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Do Financial Incentives Crowd Out Intrinsic Motivation to Perform on Standardized Tests?

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Listed:
  • John List
  • Jeffrey Livingston
  • Susanne Neckermann

Abstract

In the face of worryingly low performance on standardized test, offering students financial incentives linked to academic performance has been proposed as a potentially cost-effective way to support improvement. However, a large literature across disciplines finds that extrinsic incentives, once removed, may crowd out intrinsic motivation on subsequent, similar tasks. We conduct a field experiment where students, parents, and tutors are offered incentives designed to encourage student preparation for a high-stakes state test. The incentives reward performance on a separate low-stakes assessment designed to measure the same skills as the high-stakes test. Performance on the high-stakes test, however, is not incentivized. We find substantial treatment effects on the incented tests but no effect on the non-incented test; if anything, the incentives result in worse performance on the non-incented test. We also find evidence supporting the conclusion that the incentives crowd out intrinsic motivation to perform well on the non-incented test, but this effect is only temporary. One year later, students who had been in the incentives treatments perform better than those in the control on the same non-incented test.

Suggested Citation

  • John List & Jeffrey Livingston & Susanne Neckermann, 2018. "Do Financial Incentives Crowd Out Intrinsic Motivation to Perform on Standardized Tests?," Framed Field Experiments 00643, The Field Experiments Website.
  • Handle: RePEc:feb:framed:00643
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    References listed on IDEAS

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    1. Roland G. Fryer, 2011. "Financial Incentives and Student Achievement: Evidence from Randomized Trials," The Quarterly Journal of Economics, Oxford University Press, vol. 126(4), pages 1755-1798.
    2. Steven D. Levitt & John A. List & Sally Sadoff, 2016. "The Effect of Performance-Based Incentives on Educational Achievement: Evidence from a Randomized Experiment," NBER Working Papers 22107, National Bureau of Economic Research, Inc.
    3. Joshua Angrist & Victor Lavy, 2009. "The Effects of High Stakes High School Achievement Awards: Evidence from a Randomized Trial," American Economic Review, American Economic Association, vol. 99(4), pages 1384-1414, September.
    4. Uri Gneezy & Stephan Meier & Pedro Rey-Biel, 2011. "When and Why Incentives (Don't) Work to Modify Behavior," Journal of Economic Perspectives, American Economic Association, vol. 25(4), pages 191-210, Fall.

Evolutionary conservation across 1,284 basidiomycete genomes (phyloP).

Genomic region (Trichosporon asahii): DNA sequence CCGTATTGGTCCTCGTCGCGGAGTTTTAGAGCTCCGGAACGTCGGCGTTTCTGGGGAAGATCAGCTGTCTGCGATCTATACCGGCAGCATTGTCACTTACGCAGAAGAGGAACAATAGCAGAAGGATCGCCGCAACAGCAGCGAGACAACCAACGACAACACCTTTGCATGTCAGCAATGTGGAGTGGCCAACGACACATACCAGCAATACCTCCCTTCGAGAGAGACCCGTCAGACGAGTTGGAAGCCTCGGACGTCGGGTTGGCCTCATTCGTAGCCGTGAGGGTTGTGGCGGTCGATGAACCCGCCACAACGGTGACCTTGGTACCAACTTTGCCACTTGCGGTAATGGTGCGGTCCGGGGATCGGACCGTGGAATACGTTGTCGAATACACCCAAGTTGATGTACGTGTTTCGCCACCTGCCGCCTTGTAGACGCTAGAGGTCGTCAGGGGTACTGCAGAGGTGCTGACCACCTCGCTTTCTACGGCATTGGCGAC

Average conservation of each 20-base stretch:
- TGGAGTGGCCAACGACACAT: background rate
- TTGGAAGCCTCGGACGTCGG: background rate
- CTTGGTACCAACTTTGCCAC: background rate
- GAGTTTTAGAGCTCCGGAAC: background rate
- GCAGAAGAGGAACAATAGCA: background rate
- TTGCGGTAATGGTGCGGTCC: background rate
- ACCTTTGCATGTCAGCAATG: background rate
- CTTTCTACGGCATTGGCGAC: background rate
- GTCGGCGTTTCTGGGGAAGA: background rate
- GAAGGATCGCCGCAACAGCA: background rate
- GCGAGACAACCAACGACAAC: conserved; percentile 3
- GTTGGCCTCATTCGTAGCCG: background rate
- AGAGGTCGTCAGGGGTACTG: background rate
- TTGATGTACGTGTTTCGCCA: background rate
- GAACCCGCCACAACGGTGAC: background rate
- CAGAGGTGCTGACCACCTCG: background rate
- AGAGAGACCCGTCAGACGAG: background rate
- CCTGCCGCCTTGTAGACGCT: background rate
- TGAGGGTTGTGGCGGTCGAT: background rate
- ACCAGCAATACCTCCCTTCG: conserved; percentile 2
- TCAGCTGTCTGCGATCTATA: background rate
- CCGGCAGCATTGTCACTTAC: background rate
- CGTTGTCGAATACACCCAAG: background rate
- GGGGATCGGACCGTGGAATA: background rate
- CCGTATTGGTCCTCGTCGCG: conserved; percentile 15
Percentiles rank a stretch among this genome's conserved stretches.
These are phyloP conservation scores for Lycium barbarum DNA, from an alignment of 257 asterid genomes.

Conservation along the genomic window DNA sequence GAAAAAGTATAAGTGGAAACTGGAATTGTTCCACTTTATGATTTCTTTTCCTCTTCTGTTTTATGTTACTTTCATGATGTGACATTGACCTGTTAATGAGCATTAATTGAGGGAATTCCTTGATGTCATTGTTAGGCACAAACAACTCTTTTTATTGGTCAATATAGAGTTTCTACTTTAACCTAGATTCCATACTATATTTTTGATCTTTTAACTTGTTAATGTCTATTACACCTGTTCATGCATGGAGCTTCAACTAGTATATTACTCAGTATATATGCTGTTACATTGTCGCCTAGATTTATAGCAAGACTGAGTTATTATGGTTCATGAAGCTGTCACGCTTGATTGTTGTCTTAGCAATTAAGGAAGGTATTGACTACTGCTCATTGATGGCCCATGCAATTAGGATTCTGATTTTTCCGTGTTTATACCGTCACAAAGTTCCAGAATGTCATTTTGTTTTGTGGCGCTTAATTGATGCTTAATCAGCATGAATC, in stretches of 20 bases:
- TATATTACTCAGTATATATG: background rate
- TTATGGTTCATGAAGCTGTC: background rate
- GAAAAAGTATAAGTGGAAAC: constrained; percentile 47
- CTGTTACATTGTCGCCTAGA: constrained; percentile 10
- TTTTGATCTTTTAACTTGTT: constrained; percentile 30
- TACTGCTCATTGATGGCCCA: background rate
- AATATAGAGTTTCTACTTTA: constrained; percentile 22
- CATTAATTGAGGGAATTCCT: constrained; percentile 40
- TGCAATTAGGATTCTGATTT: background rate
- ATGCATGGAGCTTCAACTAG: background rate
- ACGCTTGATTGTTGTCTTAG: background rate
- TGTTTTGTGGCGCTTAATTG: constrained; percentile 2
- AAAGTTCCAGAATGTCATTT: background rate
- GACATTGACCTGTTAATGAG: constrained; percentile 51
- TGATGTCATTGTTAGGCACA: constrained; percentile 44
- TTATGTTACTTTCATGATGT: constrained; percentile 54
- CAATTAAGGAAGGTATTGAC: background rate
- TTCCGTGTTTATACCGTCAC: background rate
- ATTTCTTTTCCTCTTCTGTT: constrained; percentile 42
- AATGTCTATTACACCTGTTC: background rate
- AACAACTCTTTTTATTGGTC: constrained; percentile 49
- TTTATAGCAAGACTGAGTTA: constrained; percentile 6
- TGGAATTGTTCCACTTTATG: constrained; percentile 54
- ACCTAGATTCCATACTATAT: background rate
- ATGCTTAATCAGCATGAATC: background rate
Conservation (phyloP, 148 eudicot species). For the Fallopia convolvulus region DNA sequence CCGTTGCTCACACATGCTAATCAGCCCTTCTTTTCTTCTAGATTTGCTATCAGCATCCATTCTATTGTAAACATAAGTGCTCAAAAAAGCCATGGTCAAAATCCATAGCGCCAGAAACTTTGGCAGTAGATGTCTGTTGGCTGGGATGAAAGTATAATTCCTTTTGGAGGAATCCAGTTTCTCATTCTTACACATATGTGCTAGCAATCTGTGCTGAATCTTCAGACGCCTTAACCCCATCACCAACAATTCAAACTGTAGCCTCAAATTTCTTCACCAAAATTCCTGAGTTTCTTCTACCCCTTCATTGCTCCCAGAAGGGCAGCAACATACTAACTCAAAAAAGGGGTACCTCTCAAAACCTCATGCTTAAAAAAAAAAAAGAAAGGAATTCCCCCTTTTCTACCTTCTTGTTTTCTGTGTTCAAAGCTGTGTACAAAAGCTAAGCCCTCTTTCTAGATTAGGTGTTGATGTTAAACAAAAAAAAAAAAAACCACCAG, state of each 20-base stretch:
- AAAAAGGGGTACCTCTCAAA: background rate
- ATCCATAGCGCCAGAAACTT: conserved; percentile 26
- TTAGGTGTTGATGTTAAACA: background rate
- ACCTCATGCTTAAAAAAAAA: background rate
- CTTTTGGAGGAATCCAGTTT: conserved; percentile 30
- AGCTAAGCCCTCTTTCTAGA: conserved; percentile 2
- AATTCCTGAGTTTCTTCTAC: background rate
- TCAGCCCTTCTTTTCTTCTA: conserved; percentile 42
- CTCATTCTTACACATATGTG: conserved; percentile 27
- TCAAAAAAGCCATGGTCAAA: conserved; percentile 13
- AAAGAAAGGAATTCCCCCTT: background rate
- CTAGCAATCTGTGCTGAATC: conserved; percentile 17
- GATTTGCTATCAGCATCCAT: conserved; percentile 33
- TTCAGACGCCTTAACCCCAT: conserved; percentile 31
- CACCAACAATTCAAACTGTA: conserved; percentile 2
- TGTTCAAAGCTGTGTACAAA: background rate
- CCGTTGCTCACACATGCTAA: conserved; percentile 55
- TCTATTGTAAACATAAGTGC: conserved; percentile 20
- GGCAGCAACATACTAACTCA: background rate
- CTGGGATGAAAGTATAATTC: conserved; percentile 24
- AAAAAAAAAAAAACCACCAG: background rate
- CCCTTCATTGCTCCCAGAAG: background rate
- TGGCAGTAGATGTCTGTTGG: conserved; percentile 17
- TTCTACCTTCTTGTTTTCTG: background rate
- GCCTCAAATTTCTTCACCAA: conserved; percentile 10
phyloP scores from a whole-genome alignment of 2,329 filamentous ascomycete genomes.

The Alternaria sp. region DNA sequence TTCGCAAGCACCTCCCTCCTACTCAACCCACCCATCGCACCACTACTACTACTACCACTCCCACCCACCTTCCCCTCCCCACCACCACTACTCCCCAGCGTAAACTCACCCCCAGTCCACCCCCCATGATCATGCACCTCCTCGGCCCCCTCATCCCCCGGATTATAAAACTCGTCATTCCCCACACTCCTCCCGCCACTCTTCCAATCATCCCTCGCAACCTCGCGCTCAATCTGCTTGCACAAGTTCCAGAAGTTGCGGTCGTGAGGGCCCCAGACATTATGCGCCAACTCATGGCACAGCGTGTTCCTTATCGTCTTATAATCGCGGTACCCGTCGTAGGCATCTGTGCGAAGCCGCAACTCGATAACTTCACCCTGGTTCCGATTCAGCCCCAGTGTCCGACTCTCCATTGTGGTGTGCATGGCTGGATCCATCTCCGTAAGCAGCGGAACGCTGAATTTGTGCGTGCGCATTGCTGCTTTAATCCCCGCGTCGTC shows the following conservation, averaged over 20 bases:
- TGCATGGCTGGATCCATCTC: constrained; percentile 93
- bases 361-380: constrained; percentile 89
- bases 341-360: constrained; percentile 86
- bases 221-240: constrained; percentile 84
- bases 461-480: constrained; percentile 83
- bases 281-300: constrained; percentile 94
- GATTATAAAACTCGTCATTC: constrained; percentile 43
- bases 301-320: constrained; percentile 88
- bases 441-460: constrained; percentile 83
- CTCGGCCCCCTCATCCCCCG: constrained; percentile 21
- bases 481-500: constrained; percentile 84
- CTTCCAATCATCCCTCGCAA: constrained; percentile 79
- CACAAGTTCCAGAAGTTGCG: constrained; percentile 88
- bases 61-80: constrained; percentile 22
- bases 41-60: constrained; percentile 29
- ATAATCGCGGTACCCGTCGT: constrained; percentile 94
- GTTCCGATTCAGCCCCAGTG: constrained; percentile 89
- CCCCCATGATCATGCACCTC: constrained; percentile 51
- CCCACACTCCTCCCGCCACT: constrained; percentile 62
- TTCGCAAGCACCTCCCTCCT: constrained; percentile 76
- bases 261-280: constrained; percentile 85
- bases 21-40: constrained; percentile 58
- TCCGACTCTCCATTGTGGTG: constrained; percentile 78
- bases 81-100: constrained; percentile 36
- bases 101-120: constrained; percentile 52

5. Steven D. Levitt & John A. List & Susanne Neckermann & Sally Sadoff, 2016. "The Behavioralist Goes to School: Leveraging Behavioral Economics to Improve Educational Performance," American Economic Journal: Economic Policy, American Economic Association, vol. 8(4), pages 183-219, November.
    6. Jalava, Nina & Joensen, Juanna Schrøter & Pellas, Elin, 2015. "Grades and rank: Impacts of non-financial incentives on test performance," Journal of Economic Behavior & Organization, Elsevier, vol. 115(C), pages 161-196.
    7. Derek Neal & Diane Whitmore Schanzenbach, 2010. "Left Behind by Design: Proficiency Counts and Test-Based Accountability," The Review of Economics and Statistics, MIT Press, vol. 92(2), pages 263-283, May.
    8. Eric P. Bettinger, 2012. "Paying to Learn: The Effect of Financial Incentives on Elementary School Test Scores," The Review of Economics and Statistics, MIT Press, vol. 94(3), pages 686-698, August.
    9. Oreopoulos, Philip, 2007. "Do dropouts drop out too soon? Wealth, health and happiness from compulsory schooling," Journal of Public Economics, Elsevier, vol. 91(11-12), pages 2213-2229, December.
    10. Visaria, Sujata & Dehejia, Rajeev & Chao, Melody M. & Mukhopadhyay, Anirban, 2016. "Unintended consequences of rewards for student attendance: Results from a field experiment in Indian classrooms," Economics of Education Review, Elsevier, vol. 54(C), pages 173-184.
    11. Uri Gneezy & John A. List & Jeffrey A. Livingston & Sally Sadoff & Xiangdong Qin & Yang Xu, 2017. "Measuring Success in Education: The Role of Effort on the Test Itself," NBER Working Papers 24004, National Bureau of Economic Research, Inc.
    12. Jacob, Brian A., 2005. "Accountability, incentives and behavior: the impact of high-stakes testing in the Chicago Public Schools," Journal of Public Economics, Elsevier, vol. 89(5-6), pages 761-796, June.
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    More about this item

    JEL classification:

    • C93 - Mathematical and Quantitative Methods - - Design of Experiments - - - Field Experiments
    • I21 - Health, Education, and Welfare - - Education - - - Analysis of Education

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